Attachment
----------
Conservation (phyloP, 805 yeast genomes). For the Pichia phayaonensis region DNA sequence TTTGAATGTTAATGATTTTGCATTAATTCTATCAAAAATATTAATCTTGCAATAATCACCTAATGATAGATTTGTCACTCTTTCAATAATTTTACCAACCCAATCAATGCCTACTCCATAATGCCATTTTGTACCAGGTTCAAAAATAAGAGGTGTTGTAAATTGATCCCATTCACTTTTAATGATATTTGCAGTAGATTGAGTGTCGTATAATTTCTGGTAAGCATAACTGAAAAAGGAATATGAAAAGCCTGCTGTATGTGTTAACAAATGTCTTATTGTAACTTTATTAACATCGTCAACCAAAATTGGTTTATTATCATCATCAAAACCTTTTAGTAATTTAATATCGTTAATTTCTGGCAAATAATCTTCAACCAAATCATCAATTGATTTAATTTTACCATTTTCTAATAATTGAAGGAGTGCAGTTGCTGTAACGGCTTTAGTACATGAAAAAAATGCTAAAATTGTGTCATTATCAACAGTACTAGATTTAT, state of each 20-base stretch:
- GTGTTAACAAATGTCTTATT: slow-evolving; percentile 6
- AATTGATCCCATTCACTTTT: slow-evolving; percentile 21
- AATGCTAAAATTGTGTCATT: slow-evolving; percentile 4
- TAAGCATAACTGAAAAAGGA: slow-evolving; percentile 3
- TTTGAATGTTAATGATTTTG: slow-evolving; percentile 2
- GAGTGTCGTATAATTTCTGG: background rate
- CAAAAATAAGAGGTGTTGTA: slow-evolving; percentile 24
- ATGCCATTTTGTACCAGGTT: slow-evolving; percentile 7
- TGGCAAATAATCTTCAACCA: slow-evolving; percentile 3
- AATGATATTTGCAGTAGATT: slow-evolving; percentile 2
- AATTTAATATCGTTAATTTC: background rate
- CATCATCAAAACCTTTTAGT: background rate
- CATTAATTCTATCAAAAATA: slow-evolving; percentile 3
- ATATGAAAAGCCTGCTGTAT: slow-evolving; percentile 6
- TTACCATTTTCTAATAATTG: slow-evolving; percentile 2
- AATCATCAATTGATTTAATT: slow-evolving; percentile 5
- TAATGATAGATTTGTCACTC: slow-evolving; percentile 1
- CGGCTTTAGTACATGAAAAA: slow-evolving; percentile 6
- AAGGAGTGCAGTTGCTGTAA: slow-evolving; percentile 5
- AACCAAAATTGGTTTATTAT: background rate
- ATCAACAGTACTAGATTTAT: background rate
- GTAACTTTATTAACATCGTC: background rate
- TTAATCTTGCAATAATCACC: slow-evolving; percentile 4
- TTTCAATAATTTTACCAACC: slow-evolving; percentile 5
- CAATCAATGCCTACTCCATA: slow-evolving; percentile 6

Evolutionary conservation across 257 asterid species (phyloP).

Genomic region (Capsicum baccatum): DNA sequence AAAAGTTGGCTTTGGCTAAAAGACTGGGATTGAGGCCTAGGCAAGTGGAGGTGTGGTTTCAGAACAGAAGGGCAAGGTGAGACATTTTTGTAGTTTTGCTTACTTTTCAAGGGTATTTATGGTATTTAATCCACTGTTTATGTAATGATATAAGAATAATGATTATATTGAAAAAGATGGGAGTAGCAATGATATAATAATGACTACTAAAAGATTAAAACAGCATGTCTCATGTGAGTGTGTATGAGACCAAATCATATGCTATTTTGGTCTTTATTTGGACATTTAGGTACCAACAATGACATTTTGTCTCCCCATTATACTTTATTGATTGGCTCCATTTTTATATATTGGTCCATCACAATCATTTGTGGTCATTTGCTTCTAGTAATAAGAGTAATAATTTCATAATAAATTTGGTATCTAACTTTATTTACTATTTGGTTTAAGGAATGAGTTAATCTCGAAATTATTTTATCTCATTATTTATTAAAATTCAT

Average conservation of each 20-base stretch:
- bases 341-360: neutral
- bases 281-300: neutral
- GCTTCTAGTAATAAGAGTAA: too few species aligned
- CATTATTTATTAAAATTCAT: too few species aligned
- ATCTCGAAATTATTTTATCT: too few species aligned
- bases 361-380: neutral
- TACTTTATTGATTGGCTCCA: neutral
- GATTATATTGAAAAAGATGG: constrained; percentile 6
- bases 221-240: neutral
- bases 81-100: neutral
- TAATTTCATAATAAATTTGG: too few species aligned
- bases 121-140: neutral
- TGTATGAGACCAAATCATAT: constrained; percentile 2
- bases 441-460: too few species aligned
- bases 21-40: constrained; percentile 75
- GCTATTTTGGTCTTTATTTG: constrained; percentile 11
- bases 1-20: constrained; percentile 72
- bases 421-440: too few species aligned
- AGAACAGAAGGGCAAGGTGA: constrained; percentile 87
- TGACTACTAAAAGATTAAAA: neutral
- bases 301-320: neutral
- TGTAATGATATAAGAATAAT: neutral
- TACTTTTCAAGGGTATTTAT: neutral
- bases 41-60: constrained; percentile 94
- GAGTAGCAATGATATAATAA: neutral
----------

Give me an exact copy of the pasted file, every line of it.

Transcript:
Conservation (phyloP, 805 yeast genomes). For the Pichia phayaonensis region DNA sequence TTTGAATGTTAATGATTTTGCATTAATTCTATCAAAAATATTAATCTTGCAATAATCACCTAATGATAGATTTGTCACTCTTTCAATAATTTTACCAACCCAATCAATGCCTACTCCATAATGCCATTTTGTACCAGGTTCAAAAATAAGAGGTGTTGTAAATTGATCCCATTCACTTTTAATGATATTTGCAGTAGATTGAGTGTCGTATAATTTCTGGTAAGCATAACTGAAAAAGGAATATGAAAAGCCTGCTGTATGTGTTAACAAATGTCTTATTGTAACTTTATTAACATCGTCAACCAAAATTGGTTTATTATCATCATCAAAACCTTTTAGTAATTTAATATCGTTAATTTCTGGCAAATAATCTTCAACCAAATCATCAATTGATTTAATTTTACCATTTTCTAATAATTGAAGGAGTGCAGTTGCTGTAACGGCTTTAGTACATGAAAAAAATGCTAAAATTGTGTCATTATCAACAGTACTAGATTTAT, state of each 20-base stretch:
- GTGTTAACAAATGTCTTATT: slow-evolving; percentile 6
- AATTGATCCCATTCACTTTT: slow-evolving; percentile 21
- AATGCTAAAATTGTGTCATT: slow-evolving; percentile 4
- TAAGCATAACTGAAAAAGGA: slow-evolving; percentile 3
- TTTGAATGTTAATGATTTTG: slow-evolving; percentile 2
- GAGTGTCGTATAATTTCTGG: background rate
- CAAAAATAAGAGGTGTTGTA: slow-evolving; percentile 24
- ATGCCATTTTGTACCAGGTT: slow-evolving; percentile 7
- TGGCAAATAATCTTCAACCA: slow-evolving; percentile 3
- AATGATATTTGCAGTAGATT: slow-evolving; percentile 2
- AATTTAATATCGTTAATTTC: background rate
- CATCATCAAAACCTTTTAGT: background rate
- CATTAATTCTATCAAAAATA: slow-evolving; percentile 3
- ATATGAAAAGCCTGCTGTAT: slow-evolving; percentile 6
- TTACCATTTTCTAATAATTG: slow-evolving; percentile 2
- AATCATCAATTGATTTAATT: slow-evolving; percentile 5
- TAATGATAGATTTGTCACTC: slow-evolving; percentile 1
- CGGCTTTAGTACATGAAAAA: slow-evolving; percentile 6
- AAGGAGTGCAGTTGCTGTAA: slow-evolving; percentile 5
- AACCAAAATTGGTTTATTAT: background rate
- ATCAACAGTACTAGATTTAT: background rate
- GTAACTTTATTAACATCGTC: background rate
- TTAATCTTGCAATAATCACC: slow-evolving; percentile 4
- TTTCAATAATTTTACCAACC: slow-evolving; percentile 5
- CAATCAATGCCTACTCCATA: slow-evolving; percentile 6

Evolutionary conservation across 257 asterid species (phyloP).

Genomic region (Capsicum baccatum): DNA sequence AAAAGTTGGCTTTGGCTAAAAGACTGGGATTGAGGCCTAGGCAAGTGGAGGTGTGGTTTCAGAACAGAAGGGCAAGGTGAGACATTTTTGTAGTTTTGCTTACTTTTCAAGGGTATTTATGGTATTTAATCCACTGTTTATGTAATGATATAAGAATAATGATTATATTGAAAAAGATGGGAGTAGCAATGATATAATAATGACTACTAAAAGATTAAAACAGCATGTCTCATGTGAGTGTGTATGAGACCAAATCATATGCTATTTTGGTCTTTATTTGGACATTTAGGTACCAACAATGACATTTTGTCTCCCCATTATACTTTATTGATTGGCTCCATTTTTATATATTGGTCCATCACAATCATTTGTGGTCATTTGCTTCTAGTAATAAGAGTAATAATTTCATAATAAATTTGGTATCTAACTTTATTTACTATTTGGTTTAAGGAATGAGTTAATCTCGAAATTATTTTATCTCATTATTTATTAAAATTCAT

Average conservation of each 20-base stretch:
- bases 341-360: neutral
- bases 281-300: neutral
- GCTTCTAGTAATAAGAGTAA: too few species aligned
- CATTATTTATTAAAATTCAT: too few species aligned
- ATCTCGAAATTATTTTATCT: too few species aligned
- bases 361-380: neutral
- TACTTTATTGATTGGCTCCA: neutral
- GATTATATTGAAAAAGATGG: constrained; percentile 6
- bases 221-240: neutral
- bases 81-100: neutral
- TAATTTCATAATAAATTTGG: too few species aligned
- bases 121-140: neutral
- TGTATGAGACCAAATCATAT: constrained; percentile 2
- bases 441-460: too few species aligned
- bases 21-40: constrained; percentile 75
- GCTATTTTGGTCTTTATTTG: constrained; percentile 11
- bases 1-20: constrained; percentile 72
- bases 421-440: too few species aligned
- AGAACAGAAGGGCAAGGTGA: constrained; percentile 87
- TGACTACTAAAAGATTAAAA: neutral
- bases 301-320: neutral
- TGTAATGATATAAGAATAAT: neutral
- TACTTTTCAAGGGTATTTAT: neutral
- bases 41-60: constrained; percentile 94
- GAGTAGCAATGATATAATAA: neutral